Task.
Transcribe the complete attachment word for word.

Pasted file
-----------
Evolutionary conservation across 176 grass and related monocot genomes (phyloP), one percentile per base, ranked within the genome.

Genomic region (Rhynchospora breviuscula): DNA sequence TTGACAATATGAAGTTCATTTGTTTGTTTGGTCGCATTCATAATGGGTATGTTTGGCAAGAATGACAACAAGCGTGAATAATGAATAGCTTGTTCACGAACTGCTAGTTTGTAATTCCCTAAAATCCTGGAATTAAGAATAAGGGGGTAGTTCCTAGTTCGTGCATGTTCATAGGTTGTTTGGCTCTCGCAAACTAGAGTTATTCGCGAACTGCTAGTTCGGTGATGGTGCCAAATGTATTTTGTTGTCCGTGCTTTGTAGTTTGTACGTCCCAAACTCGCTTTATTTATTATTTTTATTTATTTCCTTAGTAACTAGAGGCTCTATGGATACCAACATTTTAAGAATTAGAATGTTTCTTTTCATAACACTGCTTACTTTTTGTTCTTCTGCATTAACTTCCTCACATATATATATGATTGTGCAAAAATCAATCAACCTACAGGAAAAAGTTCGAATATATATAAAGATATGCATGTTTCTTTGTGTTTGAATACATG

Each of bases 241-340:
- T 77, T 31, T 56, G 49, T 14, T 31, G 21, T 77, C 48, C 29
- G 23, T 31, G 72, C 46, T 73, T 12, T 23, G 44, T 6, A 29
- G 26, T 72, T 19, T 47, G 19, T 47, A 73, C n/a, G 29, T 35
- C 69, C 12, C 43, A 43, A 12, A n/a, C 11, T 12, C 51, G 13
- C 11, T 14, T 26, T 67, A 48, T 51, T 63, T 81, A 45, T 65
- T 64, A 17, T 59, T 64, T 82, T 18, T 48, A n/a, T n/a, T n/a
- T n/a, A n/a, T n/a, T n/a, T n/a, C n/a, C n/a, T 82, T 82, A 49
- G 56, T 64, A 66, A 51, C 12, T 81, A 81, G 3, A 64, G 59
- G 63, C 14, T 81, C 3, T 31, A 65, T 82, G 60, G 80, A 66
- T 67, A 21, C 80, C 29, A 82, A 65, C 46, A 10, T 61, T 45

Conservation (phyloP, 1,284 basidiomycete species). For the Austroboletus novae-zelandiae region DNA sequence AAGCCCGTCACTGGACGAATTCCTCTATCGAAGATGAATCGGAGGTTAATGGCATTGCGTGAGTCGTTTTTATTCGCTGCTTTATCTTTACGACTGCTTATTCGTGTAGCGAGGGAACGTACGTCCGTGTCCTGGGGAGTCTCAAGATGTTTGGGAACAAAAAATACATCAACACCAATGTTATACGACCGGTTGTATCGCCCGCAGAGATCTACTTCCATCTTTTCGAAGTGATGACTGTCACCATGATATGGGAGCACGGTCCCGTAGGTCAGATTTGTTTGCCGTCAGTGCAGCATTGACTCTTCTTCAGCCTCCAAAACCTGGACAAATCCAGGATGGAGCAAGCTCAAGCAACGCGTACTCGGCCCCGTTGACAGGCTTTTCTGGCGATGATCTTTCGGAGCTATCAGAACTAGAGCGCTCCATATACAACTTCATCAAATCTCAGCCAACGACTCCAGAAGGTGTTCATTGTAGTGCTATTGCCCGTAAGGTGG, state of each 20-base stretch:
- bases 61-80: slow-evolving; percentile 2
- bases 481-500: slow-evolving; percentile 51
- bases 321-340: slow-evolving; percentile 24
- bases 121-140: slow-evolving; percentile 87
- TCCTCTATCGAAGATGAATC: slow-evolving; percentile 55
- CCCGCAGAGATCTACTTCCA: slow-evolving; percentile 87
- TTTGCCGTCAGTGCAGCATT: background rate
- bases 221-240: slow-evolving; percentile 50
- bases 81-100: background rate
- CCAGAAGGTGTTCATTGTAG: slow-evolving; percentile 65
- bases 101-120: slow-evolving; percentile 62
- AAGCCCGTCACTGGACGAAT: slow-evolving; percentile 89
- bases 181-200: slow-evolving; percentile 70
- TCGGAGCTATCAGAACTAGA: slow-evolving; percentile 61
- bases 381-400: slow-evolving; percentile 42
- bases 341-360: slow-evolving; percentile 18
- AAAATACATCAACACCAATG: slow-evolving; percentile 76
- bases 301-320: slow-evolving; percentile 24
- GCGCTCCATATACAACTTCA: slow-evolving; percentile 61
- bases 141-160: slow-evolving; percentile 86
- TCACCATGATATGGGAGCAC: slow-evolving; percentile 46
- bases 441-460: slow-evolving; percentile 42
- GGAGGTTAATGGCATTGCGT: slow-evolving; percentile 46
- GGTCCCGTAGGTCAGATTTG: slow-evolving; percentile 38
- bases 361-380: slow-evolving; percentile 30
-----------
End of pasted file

Evolutionary conservation across 176 grass and related monocot genomes (phyloP), one percentile per base, ranked within the genome.

Genomic region (Rhynchospora breviuscula): DNA sequence TTGACAATATGAAGTTCATTTGTTTGTTTGGTCGCATTCATAATGGGTATGTTTGGCAAGAATGACAACAAGCGTGAATAATGAATAGCTTGTTCACGAACTGCTAGTTTGTAATTCCCTAAAATCCTGGAATTAAGAATAAGGGGGTAGTTCCTAGTTCGTGCATGTTCATAGGTTGTTTGGCTCTCGCAAACTAGAGTTATTCGCGAACTGCTAGTTCGGTGATGGTGCCAAATGTATTTTGTTGTCCGTGCTTTGTAGTTTGTACGTCCCAAACTCGCTTTATTTATTATTTTTATTTATTTCCTTAGTAACTAGAGGCTCTATGGATACCAACATTTTAAGAATTAGAATGTTTCTTTTCATAACACTGCTTACTTTTTGTTCTTCTGCATTAACTTCCTCACATATATATATGATTGTGCAAAAATCAATCAACCTACAGGAAAAAGTTCGAATATATATAAAGATATGCATGTTTCTTTGTGTTTGAATACATG

Each of bases 241-340:
- T 77, T 31, T 56, G 49, T 14, T 31, G 21, T 77, C 48, C 29
- G 23, T 31, G 72, C 46, T 73, T 12, T 23, G 44, T 6, A 29
- G 26, T 72, T 19, T 47, G 19, T 47, A 73, C n/a, G 29, T 35
- C 69, C 12, C 43, A 43, A 12, A n/a, C 11, T 12, C 51, G 13
- C 11, T 14, T 26, T 67, A 48, T 51, T 63, T 81, A 45, T 65
- T 64, A 17, T 59, T 64, T 82, T 18, T 48, A n/a, T n/a, T n/a
- T n/a, A n/a, T n/a, T n/a, T n/a, C n/a, C n/a, T 82, T 82, A 49
- G 56, T 64, A 66, A 51, C 12, T 81, A 81, G 3, A 64, G 59
- G 63, C 14, T 81, C 3, T 31, A 65, T 82, G 60, G 80, A 66
- T 67, A 21, C 80, C 29, A 82, A 65, C 46, A 10, T 61, T 45

Conservation (phyloP, 1,284 basidiomycete species). For the Austroboletus novae-zelandiae region DNA sequence AAGCCCGTCACTGGACGAATTCCTCTATCGAAGATGAATCGGAGGTTAATGGCATTGCGTGAGTCGTTTTTATTCGCTGCTTTATCTTTACGACTGCTTATTCGTGTAGCGAGGGAACGTACGTCCGTGTCCTGGGGAGTCTCAAGATGTTTGGGAACAAAAAATACATCAACACCAATGTTATACGACCGGTTGTATCGCCCGCAGAGATCTACTTCCATCTTTTCGAAGTGATGACTGTCACCATGATATGGGAGCACGGTCCCGTAGGTCAGATTTGTTTGCCGTCAGTGCAGCATTGACTCTTCTTCAGCCTCCAAAACCTGGACAAATCCAGGATGGAGCAAGCTCAAGCAACGCGTACTCGGCCCCGTTGACAGGCTTTTCTGGCGATGATCTTTCGGAGCTATCAGAACTAGAGCGCTCCATATACAACTTCATCAAATCTCAGCCAACGACTCCAGAAGGTGTTCATTGTAGTGCTATTGCCCGTAAGGTGG, state of each 20-base stretch:
- bases 61-80: slow-evolving; percentile 2
- bases 481-500: slow-evolving; percentile 51
- bases 321-340: slow-evolving; percentile 24
- bases 121-140: slow-evolving; percentile 87
- TCCTCTATCGAAGATGAATC: slow-evolving; percentile 55
- CCCGCAGAGATCTACTTCCA: slow-evolving; percentile 87
- TTTGCCGTCAGTGCAGCATT: background rate
- bases 221-240: slow-evolving; percentile 50
- bases 81-100: background rate
- CCAGAAGGTGTTCATTGTAG: slow-evolving; percentile 65
- bases 101-120: slow-evolving; percentile 62
- AAGCCCGTCACTGGACGAAT: slow-evolving; percentile 89
- bases 181-200: slow-evolving; percentile 70
- TCGGAGCTATCAGAACTAGA: slow-evolving; percentile 61
- bases 381-400: slow-evolving; percentile 42
- bases 341-360: slow-evolving; percentile 18
- AAAATACATCAACACCAATG: slow-evolving; percentile 76
- bases 301-320: slow-evolving; percentile 24
- GCGCTCCATATACAACTTCA: slow-evolving; percentile 61
- bases 141-160: slow-evolving; percentile 86
- TCACCATGATATGGGAGCAC: slow-evolving; percentile 46
- bases 441-460: slow-evolving; percentile 42
- GGAGGTTAATGGCATTGCGT: slow-evolving; percentile 46
- GGTCCCGTAGGTCAGATTTG: slow-evolving; percentile 38
- bases 361-380: slow-evolving; percentile 30